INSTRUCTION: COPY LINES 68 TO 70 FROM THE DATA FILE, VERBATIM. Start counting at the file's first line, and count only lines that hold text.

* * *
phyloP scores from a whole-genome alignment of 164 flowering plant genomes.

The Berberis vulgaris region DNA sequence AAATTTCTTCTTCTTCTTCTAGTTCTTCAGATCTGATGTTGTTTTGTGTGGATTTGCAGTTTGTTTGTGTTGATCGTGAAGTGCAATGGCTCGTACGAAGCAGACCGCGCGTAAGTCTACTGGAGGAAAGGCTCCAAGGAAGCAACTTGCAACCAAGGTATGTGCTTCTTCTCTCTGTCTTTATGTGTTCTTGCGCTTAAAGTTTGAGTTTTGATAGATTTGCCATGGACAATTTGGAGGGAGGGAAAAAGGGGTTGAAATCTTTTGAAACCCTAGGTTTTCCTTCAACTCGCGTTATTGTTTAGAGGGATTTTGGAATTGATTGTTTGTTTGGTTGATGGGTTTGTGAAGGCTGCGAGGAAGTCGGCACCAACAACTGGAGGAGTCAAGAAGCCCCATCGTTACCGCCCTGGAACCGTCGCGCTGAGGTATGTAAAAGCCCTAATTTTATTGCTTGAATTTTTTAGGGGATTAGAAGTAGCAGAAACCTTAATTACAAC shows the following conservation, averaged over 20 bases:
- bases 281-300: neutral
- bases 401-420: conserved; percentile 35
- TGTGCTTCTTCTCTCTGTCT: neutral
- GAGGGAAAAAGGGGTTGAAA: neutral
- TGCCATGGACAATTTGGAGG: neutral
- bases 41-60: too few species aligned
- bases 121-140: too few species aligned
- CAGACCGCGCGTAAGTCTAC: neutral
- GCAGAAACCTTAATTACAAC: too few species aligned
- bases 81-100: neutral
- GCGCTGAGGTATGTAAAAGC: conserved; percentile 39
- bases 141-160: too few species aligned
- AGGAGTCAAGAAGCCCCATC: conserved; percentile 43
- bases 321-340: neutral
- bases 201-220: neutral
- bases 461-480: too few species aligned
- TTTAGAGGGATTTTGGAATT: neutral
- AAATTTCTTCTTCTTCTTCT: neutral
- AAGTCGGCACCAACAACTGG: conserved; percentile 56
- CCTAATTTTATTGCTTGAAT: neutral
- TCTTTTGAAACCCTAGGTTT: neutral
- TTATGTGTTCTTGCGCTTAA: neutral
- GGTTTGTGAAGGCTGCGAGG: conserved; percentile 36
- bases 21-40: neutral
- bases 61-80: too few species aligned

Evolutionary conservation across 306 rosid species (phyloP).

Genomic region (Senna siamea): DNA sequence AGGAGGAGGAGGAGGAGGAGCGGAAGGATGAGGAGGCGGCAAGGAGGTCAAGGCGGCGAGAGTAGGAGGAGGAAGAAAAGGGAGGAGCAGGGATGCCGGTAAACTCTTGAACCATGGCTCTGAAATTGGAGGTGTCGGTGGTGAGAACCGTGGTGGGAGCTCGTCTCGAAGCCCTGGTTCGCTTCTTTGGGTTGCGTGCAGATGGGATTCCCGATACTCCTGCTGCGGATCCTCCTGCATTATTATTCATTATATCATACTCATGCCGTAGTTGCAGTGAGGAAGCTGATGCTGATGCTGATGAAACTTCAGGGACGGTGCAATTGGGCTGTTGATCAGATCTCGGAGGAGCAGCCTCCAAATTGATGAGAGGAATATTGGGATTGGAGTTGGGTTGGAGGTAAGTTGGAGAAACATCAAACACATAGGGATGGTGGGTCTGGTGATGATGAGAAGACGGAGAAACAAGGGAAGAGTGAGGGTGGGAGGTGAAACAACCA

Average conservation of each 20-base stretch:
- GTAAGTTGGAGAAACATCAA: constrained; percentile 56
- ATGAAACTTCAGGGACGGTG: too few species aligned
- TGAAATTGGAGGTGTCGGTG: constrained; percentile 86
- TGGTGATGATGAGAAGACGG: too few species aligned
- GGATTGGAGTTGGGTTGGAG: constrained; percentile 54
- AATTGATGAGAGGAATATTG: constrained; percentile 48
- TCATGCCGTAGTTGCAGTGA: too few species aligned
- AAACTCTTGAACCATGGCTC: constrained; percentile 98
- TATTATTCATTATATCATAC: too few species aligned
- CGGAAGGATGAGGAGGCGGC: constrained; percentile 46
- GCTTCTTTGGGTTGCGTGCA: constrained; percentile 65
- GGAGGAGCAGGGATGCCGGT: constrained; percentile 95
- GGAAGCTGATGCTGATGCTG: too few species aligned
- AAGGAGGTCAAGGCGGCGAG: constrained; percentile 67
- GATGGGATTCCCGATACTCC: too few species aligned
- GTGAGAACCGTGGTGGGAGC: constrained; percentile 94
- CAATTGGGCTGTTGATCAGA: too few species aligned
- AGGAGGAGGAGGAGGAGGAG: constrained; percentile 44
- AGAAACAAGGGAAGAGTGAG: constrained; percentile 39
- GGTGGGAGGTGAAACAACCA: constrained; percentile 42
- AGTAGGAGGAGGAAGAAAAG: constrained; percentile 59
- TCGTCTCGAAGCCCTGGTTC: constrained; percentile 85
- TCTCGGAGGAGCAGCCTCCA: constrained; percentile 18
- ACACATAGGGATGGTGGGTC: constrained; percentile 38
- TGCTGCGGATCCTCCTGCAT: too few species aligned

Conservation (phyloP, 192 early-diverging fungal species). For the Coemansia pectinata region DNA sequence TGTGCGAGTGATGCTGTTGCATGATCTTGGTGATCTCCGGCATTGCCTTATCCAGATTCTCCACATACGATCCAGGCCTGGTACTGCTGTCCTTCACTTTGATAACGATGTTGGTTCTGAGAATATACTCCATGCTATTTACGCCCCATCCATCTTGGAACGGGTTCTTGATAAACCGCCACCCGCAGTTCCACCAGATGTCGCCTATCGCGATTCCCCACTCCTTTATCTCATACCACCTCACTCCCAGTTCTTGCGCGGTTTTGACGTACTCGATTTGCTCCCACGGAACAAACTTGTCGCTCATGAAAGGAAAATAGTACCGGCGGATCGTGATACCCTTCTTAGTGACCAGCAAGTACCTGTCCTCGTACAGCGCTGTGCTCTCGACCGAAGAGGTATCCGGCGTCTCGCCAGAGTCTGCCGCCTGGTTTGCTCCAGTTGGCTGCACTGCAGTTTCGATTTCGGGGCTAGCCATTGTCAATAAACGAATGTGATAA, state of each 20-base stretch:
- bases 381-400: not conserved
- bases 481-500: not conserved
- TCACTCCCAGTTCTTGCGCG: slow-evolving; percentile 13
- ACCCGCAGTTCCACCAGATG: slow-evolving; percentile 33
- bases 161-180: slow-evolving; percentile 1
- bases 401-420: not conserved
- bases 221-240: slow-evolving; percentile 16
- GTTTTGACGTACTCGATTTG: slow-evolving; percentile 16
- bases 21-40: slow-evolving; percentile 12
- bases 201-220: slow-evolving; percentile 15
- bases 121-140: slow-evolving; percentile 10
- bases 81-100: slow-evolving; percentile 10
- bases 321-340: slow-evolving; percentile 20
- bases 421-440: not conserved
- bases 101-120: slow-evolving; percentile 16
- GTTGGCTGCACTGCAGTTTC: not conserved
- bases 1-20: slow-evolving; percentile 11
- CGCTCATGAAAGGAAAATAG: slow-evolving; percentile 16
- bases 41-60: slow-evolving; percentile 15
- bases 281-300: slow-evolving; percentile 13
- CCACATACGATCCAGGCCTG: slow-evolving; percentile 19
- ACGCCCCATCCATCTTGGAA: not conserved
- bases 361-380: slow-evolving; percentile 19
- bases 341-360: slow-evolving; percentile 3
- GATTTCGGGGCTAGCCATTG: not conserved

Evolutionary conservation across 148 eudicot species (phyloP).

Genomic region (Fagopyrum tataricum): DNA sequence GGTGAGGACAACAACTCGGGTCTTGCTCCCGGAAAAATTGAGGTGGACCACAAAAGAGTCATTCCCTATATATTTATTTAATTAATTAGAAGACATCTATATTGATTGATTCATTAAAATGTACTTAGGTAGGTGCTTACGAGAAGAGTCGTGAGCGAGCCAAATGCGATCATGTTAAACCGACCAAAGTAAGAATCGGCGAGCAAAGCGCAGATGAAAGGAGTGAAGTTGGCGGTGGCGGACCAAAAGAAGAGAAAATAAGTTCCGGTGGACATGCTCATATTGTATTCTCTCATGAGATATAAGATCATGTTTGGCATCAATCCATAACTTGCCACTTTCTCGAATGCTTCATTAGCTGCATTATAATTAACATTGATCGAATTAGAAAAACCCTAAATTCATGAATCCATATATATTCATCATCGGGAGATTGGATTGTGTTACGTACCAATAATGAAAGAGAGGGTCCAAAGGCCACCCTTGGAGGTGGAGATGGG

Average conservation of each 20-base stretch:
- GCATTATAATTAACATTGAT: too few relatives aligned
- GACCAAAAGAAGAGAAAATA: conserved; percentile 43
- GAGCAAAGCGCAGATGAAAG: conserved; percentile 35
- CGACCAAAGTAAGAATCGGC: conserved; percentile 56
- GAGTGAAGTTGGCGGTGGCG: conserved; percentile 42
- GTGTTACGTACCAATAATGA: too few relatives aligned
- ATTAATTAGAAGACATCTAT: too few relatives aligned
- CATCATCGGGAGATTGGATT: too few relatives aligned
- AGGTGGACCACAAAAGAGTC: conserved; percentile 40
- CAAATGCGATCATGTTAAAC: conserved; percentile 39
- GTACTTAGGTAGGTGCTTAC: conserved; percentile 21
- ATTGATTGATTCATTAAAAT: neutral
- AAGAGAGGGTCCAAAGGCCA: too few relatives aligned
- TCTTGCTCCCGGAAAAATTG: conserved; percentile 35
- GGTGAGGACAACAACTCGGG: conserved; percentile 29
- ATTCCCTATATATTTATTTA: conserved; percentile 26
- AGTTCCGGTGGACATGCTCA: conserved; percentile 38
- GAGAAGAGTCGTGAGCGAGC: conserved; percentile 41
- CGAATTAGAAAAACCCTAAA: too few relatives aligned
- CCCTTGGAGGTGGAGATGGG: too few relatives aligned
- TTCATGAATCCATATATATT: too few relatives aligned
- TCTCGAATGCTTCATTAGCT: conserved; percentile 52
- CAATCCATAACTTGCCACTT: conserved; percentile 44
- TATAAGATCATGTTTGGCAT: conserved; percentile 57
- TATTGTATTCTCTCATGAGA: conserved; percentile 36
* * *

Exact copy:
- bases 81-100: slow-evolving; percentile 10
- bases 321-340: slow-evolving; percentile 20
- bases 421-440: not conserved